In the 1980s, San Francisco had the chance to "home port" the USS Missouri, the "Mighty Mo," the historic battleship aboard which representatives from the Empire of Japan formally signed the "instruments of surrender," ending the Second World War. The City's so-called "progressives" balked, however, not wanting to have anything more to do with the "military-industrial complex" and noting that the then-still active Missouri was "nuclear capable." (Never mind that it never actually carried nukes.) Because home porting the Missouri would have meant more Bay Area jobs, and eventually the possibility that the ship might become a new San Francisco museum after its decommissioning, I was strongly in favor of home porting. But the City's far left, blindly anti-military establishment would have none of it. I've never forgiven them.

Today, the USS Iowa, around whose design the New Jersey and Missouri were built, sits in mothballs in Suisun Bay, north of San Francisco. There were plans afoot to bring the Iowa to the City as a museum ship, like the New Jersey and the Missouri (now a museum in Hawaii). But, once again, citing resistance to the Iraq war, the San Francisco Board of Stupervisors voted in 2005 against maintaining the Iowa in the City. Fools.

One of my favorite neighborhoods that we visited in Philadelphia is called the Italian Market. A few blocks square, the Italian Market is chock full of Italian food and produce stalls, little, old fashioned Italian restaurants, bakeries and coffee houses. But among the area's finer attractions is a mural of the... er... celebrated Italian-American, Frank Rizzo, mayor of Philadelphia from 1972 to 1980. Rizzo is perhaps best remembered, by non-Philadelphians at least, for the line, "I'm gonna make Attila the Hun look like a faggot."

Yo! Why don' choo take a pitcha a dis?

We arrived in the Italian Market during the first snow. It was the first time I had ever seen guys standing around a burning trash can to keep themselves warm. As I raised my camera, one of the local gentry saw me and shouted, "Yo! Why don' choo take a pitcha a dis?" accompanied with a gesture I will only describe as a "Philly Salute." (This is, after all, a family blog.) Well, you can take the goombah out of Philly...

The new Constitution Center is also well worth looking into. Before going into the museum, you're treated to a part-live, part-interactive multimedia show, in which an actor takes you through the early constitutional process and the issues of the day, including slavery. The program struck just the right balance between patriotic zeal and reality, and, I have to admit, it left me fighting back the mist once or twice.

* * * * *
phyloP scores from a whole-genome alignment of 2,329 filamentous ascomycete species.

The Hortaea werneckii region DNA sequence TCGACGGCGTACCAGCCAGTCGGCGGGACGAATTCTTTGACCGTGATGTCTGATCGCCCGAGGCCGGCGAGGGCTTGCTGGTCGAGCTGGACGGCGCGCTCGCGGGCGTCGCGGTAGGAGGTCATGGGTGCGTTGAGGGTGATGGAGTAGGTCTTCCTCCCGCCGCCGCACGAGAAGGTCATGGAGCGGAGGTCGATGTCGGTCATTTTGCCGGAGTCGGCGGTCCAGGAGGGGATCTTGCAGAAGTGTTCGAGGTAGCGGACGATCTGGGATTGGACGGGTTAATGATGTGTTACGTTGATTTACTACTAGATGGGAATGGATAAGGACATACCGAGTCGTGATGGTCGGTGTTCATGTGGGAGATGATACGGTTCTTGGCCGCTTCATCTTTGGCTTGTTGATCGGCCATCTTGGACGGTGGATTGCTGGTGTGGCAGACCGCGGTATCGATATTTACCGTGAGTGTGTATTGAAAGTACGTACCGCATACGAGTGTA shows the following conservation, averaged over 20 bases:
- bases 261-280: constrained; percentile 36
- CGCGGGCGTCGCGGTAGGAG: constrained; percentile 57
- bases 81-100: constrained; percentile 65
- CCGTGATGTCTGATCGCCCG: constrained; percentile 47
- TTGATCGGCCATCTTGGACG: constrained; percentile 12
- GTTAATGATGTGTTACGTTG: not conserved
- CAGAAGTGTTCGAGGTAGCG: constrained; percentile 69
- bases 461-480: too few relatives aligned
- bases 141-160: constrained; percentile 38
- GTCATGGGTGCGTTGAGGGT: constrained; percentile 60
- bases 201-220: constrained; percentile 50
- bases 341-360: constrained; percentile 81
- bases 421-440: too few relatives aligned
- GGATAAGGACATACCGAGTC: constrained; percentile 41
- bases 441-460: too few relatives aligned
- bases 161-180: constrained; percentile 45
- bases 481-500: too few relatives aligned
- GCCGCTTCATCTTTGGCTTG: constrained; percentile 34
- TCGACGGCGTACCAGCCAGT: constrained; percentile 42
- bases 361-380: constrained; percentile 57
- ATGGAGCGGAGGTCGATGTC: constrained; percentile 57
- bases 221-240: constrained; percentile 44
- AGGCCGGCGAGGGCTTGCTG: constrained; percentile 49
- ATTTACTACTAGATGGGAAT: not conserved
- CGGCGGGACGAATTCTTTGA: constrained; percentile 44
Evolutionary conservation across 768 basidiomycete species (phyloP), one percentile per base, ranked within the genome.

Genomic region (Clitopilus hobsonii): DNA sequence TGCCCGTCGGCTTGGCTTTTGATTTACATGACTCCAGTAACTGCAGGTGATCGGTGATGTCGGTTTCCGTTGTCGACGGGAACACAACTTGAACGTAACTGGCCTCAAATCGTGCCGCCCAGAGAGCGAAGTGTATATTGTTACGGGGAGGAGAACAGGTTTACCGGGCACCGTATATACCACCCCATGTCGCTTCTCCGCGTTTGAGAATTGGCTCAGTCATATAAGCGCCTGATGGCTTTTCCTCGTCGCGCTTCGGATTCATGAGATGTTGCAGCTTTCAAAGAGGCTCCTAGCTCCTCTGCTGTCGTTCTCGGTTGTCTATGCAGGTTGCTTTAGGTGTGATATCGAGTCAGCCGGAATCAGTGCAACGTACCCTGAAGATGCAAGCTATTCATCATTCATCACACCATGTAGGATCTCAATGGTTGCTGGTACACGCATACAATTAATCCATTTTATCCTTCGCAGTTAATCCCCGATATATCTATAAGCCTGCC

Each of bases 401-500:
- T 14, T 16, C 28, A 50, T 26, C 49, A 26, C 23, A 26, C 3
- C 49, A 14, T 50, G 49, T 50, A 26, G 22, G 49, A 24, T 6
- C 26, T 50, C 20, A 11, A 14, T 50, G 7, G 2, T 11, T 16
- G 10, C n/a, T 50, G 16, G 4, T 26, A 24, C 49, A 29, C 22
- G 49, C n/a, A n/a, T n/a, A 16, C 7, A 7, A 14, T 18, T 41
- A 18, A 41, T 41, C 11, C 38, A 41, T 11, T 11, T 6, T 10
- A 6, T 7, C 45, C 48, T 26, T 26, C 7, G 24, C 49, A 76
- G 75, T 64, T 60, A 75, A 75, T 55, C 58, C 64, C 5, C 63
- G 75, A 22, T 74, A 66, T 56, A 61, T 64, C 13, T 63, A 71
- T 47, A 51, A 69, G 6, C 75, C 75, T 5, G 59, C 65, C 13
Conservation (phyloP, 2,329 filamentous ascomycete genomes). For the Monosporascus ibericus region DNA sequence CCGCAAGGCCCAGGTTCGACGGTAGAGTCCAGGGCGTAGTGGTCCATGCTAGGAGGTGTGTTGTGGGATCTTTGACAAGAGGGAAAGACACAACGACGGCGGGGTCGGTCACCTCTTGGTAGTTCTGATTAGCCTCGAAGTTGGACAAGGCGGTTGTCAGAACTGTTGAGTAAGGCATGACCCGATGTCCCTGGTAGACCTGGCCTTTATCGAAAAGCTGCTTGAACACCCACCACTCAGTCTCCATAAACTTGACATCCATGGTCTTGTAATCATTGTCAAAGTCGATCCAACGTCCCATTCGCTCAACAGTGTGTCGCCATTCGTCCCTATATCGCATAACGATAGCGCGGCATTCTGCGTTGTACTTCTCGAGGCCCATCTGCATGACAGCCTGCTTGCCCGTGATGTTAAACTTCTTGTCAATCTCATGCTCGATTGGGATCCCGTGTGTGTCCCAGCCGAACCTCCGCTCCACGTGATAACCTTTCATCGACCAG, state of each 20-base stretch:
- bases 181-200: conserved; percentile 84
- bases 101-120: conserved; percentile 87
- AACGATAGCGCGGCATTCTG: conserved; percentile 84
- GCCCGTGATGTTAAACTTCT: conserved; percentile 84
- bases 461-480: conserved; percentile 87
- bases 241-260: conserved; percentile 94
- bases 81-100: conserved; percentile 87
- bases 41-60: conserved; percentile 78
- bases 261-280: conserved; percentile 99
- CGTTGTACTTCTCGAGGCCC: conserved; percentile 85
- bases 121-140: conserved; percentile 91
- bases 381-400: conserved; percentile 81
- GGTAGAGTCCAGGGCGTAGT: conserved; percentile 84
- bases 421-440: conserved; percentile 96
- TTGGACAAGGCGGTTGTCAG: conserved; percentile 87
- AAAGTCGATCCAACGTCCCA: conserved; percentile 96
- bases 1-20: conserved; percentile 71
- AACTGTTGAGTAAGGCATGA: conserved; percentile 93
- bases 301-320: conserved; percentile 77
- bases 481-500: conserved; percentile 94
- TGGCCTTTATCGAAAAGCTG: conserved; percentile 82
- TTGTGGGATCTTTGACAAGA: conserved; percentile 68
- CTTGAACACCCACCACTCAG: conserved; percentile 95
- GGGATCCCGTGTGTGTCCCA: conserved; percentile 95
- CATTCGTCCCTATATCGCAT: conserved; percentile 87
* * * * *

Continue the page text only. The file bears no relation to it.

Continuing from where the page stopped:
Thursday, January 08, 2009


In which we visit the site of the battle that turned the tide

Winter is, I think, the best time to visit the site of the great Battle of Gettysburg. Though the battle took place on a hot summer's day, the Pennsylvania wintertime, with its slanted light that gleams through the spidery branches of the slumbering trees, offers the hallowed feel of the inside of a great cathedral. One cannot help but feel reverence here, especially at this time of year.
Of the 165,620 men who fought at Gettysburg, on both the Union and Confederate sides, between July 1 and July 4, 1863, 7,863 were killed outright, 27,224 were wounded (many to die of their wounds later) and 11,199 went missing or were captured. The National Park Service's Gettysburg National Military Park is a fitting memorial to their sacrifice.

You enter the park through the spiffy new Visitor's Center, where helpful park volunteers show you the various tours and educational offerings available. Be sure and see the multimedia film presentation and by all means don't miss the Gettysburg Cyclorama. This is a massive, 540-foot long circular canvas painted by the French artist, Paul Philippoteaux, in the 1880s. It depicts the battle at the time of Pickett's Charge and includes more than 20,000 painted characters. A brief but moving presentation of changing light and sound takes viewers through the battle and the painting, highlighting many of its details. Apparently, cycloramas like these were a popular form of entertainment in the 1800s -- the iMax of the Victorian age, if you will. It was said that when veteran survivors of the battle first viewed the Cyclorama, many broke down and wept. I can see why.